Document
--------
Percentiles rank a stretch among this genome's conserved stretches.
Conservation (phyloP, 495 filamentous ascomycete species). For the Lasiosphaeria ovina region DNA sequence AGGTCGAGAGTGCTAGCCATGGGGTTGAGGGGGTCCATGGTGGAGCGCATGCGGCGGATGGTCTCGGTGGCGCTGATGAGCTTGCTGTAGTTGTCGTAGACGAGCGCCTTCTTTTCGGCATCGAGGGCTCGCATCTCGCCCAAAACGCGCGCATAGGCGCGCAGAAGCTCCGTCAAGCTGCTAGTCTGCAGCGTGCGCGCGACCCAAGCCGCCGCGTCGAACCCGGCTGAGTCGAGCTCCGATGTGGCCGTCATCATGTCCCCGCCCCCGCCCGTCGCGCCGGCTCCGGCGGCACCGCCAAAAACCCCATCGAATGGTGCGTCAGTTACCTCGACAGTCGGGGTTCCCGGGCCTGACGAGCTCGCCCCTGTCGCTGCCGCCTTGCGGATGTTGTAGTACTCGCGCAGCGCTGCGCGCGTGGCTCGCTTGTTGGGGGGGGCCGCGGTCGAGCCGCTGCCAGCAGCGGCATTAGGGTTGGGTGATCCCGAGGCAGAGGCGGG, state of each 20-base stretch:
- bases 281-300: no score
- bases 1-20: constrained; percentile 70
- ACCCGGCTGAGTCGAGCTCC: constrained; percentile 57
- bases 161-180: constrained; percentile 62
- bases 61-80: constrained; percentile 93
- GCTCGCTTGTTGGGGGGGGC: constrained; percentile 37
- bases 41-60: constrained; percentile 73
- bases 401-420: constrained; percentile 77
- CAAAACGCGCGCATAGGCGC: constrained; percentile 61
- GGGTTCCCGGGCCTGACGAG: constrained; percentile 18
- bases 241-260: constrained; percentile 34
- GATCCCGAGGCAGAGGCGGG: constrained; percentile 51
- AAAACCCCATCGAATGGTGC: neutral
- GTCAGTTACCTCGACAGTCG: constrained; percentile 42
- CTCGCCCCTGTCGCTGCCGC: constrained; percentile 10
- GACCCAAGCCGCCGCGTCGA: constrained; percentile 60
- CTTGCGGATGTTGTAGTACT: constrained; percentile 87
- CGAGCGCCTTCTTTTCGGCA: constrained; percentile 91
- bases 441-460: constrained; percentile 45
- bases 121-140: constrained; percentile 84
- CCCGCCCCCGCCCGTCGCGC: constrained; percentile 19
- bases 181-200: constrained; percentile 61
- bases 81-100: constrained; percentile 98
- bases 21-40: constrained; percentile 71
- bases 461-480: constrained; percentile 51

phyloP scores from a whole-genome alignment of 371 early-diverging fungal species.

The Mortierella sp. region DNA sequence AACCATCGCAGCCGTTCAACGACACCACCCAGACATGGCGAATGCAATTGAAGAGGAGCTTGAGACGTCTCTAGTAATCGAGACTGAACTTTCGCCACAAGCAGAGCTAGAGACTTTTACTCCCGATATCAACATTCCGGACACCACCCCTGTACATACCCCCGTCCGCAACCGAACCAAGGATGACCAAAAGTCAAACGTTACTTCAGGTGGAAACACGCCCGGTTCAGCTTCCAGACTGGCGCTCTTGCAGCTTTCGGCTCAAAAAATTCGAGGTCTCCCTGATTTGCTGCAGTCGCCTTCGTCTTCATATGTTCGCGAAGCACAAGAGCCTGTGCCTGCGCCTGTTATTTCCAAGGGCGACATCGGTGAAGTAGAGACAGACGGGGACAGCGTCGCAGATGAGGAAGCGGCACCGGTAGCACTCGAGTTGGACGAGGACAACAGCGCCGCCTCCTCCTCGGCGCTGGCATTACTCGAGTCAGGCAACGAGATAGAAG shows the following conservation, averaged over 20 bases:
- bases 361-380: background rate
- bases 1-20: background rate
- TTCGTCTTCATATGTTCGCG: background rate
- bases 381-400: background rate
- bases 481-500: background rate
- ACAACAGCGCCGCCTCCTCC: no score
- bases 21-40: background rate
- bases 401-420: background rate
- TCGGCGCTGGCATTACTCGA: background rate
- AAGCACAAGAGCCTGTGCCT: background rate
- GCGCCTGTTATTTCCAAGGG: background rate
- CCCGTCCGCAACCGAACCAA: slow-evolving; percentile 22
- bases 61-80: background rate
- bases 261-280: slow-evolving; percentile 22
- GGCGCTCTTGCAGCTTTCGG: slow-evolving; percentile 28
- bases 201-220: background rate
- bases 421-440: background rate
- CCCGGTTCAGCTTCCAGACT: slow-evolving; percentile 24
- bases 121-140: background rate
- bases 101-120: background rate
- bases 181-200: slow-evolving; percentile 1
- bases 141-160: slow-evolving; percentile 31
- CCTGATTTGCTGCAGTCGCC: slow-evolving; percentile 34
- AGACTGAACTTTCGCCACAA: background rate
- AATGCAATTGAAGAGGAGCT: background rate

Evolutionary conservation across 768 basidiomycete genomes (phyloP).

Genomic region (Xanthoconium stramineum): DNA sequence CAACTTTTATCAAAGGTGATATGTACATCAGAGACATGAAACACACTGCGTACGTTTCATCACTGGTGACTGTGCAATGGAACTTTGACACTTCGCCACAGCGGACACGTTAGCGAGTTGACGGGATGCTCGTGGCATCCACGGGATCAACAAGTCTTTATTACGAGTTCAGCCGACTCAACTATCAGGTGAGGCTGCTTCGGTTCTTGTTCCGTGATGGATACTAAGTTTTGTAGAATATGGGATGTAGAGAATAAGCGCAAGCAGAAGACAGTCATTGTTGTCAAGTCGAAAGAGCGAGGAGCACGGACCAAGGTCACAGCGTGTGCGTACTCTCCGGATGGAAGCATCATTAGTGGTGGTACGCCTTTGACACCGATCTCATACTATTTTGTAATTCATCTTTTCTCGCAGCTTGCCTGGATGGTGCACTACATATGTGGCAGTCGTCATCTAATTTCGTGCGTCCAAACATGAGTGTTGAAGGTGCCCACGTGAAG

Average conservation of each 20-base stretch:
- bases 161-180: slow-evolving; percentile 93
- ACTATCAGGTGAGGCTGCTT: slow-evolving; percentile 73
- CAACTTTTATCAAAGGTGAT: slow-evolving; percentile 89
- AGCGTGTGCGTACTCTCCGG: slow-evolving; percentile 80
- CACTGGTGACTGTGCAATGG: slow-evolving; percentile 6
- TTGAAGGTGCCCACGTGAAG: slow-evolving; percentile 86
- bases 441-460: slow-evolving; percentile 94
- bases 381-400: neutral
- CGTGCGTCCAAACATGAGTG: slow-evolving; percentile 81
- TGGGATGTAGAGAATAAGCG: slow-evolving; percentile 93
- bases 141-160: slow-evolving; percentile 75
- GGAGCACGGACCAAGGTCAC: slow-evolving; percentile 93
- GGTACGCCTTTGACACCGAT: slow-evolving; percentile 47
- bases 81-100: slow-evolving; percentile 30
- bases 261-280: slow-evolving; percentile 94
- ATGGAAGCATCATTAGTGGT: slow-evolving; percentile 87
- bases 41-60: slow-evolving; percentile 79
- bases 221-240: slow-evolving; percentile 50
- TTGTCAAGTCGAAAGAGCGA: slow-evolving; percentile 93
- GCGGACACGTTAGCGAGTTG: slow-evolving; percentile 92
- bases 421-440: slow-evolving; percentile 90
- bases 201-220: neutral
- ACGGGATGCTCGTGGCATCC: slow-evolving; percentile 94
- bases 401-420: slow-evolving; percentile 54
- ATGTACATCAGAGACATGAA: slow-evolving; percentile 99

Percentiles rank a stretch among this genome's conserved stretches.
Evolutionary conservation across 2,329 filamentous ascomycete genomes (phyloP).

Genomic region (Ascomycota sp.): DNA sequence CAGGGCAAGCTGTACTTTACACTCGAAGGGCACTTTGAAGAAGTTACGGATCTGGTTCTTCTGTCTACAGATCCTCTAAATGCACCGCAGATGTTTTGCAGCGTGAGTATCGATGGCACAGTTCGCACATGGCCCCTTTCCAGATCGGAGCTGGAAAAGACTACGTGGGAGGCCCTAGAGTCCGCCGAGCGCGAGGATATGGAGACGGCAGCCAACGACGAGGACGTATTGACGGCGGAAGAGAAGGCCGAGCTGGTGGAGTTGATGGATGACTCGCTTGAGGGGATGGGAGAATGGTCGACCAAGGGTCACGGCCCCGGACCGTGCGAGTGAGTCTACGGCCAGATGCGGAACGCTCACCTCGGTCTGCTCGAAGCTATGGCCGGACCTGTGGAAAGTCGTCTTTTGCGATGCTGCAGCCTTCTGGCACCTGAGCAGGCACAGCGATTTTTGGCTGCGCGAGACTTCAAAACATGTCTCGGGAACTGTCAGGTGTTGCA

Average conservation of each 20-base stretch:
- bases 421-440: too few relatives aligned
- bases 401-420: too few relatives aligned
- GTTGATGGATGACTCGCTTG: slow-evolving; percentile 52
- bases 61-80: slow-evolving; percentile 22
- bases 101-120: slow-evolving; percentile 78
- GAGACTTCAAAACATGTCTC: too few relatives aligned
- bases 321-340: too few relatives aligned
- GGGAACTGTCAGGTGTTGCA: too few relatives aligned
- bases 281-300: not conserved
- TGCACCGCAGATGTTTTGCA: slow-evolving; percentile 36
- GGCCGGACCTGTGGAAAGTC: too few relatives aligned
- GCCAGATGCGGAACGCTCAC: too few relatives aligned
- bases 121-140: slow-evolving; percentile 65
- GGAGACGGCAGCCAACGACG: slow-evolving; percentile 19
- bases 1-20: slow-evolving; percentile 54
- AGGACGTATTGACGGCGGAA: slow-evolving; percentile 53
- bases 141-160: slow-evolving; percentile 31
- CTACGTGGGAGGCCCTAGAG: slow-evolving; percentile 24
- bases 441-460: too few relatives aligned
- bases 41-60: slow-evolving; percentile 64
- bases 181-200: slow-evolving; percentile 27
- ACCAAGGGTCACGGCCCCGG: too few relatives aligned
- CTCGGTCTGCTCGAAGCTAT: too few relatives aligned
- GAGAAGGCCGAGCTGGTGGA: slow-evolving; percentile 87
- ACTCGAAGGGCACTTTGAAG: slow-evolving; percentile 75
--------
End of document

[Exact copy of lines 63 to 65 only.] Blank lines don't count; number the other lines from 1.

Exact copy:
- TTGAAGGTGCCCACGTGAAG: slow-evolving; percentile 86
- bases 441-460: slow-evolving; percentile 94
- bases 381-400: neutral